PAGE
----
Updated: Jul 4
Legs of a 61 year-old woman after extensive hiking. CMAJ. 2018 FEb;190:E195
If you've pulled down your socks after a long day of hiking and found an itchy, sensitive, or painful rash on your lower legs, your first thought was probably wondering what patch of poisonous plants you brushed against. Chances are, it's not a plant that caused this problem, but your own body.
Exercise-induced vasculitis, also known as hiker's or golfer's rash, is a common disorder in women over 50 after hiking, running, golfing, or spending all day on their feet. The rash is often red or purplish and raised. It can feel completely painless, or it might itch or burn. The hallmark of this type of rash is the sparing of the skin compressed by the sock. So, you might see a clear band on the skin marking the elastic portion of the sock.
This type of rash is more common in hot and humid conditions. The thought is that the body pushes more circulation closer to the skin in hot weather to cool itself. As women age, their leg muscles may not do as good a job of assisting in the pumping action to return this blood flow to the heart. Therefore, the blood tends to pool in the leg's small vessels located under the skin and irritates them, causing the rash.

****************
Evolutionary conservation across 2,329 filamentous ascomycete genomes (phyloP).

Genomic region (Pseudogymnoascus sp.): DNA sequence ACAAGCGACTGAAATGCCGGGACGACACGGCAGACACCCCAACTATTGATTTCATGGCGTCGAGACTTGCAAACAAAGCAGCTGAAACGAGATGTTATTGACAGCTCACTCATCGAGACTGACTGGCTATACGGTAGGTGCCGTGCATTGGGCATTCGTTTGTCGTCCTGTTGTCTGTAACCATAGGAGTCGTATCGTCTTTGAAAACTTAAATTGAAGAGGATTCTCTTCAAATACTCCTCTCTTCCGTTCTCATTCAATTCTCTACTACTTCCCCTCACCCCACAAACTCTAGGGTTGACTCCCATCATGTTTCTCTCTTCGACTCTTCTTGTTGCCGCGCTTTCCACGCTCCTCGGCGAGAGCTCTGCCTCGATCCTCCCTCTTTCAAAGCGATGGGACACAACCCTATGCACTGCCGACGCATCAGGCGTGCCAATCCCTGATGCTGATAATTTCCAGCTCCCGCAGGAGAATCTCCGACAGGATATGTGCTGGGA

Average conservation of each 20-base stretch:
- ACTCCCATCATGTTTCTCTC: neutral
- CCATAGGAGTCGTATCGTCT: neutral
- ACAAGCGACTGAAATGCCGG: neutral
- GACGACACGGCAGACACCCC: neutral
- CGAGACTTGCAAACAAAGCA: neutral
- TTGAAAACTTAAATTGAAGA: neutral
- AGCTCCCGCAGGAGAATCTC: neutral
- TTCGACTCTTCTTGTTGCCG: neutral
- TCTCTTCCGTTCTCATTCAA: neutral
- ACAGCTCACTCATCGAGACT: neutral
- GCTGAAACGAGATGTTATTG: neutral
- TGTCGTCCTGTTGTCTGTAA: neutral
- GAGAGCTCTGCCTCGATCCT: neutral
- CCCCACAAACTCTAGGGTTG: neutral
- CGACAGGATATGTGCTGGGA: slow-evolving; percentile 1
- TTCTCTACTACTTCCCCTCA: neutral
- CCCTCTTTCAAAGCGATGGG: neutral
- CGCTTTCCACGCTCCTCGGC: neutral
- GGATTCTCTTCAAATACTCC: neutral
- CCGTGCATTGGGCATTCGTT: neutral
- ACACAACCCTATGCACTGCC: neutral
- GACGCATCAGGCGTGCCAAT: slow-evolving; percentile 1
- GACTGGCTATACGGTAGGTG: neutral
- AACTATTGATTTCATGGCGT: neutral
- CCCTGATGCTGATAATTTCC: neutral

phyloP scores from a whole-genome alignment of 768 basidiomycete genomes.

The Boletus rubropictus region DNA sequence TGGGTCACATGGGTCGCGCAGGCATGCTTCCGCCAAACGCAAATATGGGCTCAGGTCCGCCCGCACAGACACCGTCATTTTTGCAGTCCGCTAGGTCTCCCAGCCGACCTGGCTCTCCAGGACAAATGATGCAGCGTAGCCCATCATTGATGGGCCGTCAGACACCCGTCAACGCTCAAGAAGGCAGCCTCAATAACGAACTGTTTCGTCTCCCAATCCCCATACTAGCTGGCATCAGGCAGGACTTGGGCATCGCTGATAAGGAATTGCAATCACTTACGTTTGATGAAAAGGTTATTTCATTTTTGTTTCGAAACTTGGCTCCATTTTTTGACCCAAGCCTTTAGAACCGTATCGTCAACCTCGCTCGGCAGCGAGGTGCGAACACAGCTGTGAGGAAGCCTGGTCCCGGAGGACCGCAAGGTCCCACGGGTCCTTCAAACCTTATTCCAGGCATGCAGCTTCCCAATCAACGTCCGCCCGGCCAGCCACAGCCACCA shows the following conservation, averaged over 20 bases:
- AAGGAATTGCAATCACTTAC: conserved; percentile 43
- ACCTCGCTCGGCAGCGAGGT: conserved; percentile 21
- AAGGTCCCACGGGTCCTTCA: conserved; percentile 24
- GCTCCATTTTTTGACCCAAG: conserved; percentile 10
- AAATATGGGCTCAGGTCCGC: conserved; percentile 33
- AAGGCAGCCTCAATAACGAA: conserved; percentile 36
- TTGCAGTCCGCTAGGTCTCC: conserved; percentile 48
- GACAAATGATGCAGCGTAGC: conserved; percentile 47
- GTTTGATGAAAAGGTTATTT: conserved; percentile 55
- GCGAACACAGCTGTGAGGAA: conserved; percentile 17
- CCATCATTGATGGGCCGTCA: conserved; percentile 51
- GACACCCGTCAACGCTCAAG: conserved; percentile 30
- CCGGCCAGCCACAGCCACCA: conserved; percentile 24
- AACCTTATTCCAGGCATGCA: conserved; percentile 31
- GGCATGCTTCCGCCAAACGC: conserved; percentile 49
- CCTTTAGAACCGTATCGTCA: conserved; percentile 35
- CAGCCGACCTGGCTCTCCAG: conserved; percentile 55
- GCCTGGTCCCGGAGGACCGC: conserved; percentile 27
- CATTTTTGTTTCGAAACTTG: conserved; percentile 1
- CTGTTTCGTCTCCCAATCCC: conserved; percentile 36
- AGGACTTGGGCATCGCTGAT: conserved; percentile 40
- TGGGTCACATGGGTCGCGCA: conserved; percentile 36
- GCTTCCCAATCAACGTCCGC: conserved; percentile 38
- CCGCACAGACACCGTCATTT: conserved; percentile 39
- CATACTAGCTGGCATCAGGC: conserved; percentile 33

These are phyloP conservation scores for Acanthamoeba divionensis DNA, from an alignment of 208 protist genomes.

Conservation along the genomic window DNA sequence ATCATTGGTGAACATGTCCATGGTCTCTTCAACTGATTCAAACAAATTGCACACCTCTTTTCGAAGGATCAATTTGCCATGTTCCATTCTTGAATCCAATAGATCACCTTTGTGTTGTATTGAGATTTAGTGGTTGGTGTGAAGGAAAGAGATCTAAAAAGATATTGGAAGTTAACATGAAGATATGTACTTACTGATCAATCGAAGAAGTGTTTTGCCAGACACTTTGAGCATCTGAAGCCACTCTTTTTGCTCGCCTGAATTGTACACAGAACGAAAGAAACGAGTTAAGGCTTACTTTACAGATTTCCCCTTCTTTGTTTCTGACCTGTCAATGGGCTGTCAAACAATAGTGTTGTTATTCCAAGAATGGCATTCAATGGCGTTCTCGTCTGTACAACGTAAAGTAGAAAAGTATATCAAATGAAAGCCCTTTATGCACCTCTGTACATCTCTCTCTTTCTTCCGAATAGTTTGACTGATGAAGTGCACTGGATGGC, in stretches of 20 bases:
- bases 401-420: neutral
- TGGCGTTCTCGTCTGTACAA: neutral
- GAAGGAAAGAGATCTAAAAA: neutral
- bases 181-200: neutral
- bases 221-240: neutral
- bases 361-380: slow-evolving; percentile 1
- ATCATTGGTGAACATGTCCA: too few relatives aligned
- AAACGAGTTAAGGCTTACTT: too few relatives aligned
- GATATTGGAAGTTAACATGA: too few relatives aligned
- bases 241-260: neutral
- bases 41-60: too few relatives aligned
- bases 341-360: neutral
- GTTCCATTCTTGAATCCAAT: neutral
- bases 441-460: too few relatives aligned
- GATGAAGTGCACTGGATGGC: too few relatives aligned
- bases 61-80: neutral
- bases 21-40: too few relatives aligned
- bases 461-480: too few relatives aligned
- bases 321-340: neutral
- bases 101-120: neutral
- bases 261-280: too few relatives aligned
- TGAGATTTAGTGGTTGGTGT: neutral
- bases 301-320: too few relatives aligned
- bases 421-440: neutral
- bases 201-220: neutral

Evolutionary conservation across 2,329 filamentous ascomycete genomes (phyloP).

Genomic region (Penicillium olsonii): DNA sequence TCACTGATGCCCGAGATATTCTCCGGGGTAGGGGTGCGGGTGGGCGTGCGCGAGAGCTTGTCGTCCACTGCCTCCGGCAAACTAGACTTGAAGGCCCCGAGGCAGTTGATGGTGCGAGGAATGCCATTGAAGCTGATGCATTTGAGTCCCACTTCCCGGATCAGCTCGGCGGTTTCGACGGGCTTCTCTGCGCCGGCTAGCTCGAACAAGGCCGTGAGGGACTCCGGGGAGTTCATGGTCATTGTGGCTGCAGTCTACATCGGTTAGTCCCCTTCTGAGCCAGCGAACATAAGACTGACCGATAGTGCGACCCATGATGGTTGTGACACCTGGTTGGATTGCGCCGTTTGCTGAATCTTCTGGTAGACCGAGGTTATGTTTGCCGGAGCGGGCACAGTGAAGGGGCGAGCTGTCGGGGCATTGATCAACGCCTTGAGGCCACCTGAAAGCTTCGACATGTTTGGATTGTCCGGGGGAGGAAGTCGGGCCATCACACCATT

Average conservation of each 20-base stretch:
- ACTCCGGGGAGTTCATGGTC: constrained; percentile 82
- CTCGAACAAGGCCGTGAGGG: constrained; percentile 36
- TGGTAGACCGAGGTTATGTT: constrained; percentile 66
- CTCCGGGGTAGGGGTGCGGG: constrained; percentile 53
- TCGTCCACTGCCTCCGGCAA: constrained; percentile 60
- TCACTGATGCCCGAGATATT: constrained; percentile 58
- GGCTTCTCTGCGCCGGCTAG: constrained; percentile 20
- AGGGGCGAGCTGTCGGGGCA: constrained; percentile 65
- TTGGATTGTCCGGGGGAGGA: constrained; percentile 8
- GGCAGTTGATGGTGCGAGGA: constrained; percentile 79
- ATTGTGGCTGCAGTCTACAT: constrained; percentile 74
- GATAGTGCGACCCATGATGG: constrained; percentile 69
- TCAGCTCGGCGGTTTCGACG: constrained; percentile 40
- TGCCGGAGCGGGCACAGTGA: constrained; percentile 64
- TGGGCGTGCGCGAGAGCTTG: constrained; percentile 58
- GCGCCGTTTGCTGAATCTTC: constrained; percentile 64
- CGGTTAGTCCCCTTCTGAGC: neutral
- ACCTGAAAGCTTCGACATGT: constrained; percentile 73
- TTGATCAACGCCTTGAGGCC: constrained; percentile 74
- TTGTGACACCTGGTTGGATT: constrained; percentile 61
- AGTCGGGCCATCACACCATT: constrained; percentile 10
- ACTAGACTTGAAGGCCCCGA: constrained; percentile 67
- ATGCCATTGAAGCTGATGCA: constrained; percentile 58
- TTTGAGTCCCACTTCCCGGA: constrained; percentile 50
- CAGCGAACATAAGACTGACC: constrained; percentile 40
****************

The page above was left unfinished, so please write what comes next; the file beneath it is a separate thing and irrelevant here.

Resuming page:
Things to consider
There's no cause for this malady other than the exercise or prolonged standing itself. However, other pathologies can cause similar reactions. As always, consult with your physician to rule out any other causes, especially if you have an accompanying fever, joint pain, abdominal pain, weight loss, or unusual fatigue. They may conduct a physical exam and laboratory tests.
Exercise-induced vasculitis is self-limiting and usually goes away on its own after a week or two. Some things that might help with the symptoms are over-the-counter drugs, such as non-steroidal anti-inflammatory drugs, topical corticosteroid cream, and oral anti-histamines, all used as directed. A cool bath followed by putting your feet up may assist with circulation and help relieve any residual swelling.
As far as prevention goes, try dressing as cooly as possible when hiking. However, keep your legs covered to avoid sunlight which may make the syndrome worse. Elevate your feet or massage your legs during breaks to relieve some of the circulation load in your legs. Compression stockings may help but aren't a proven prevention method. As always, stay well hydrated. Dehydration may make this problem worse.
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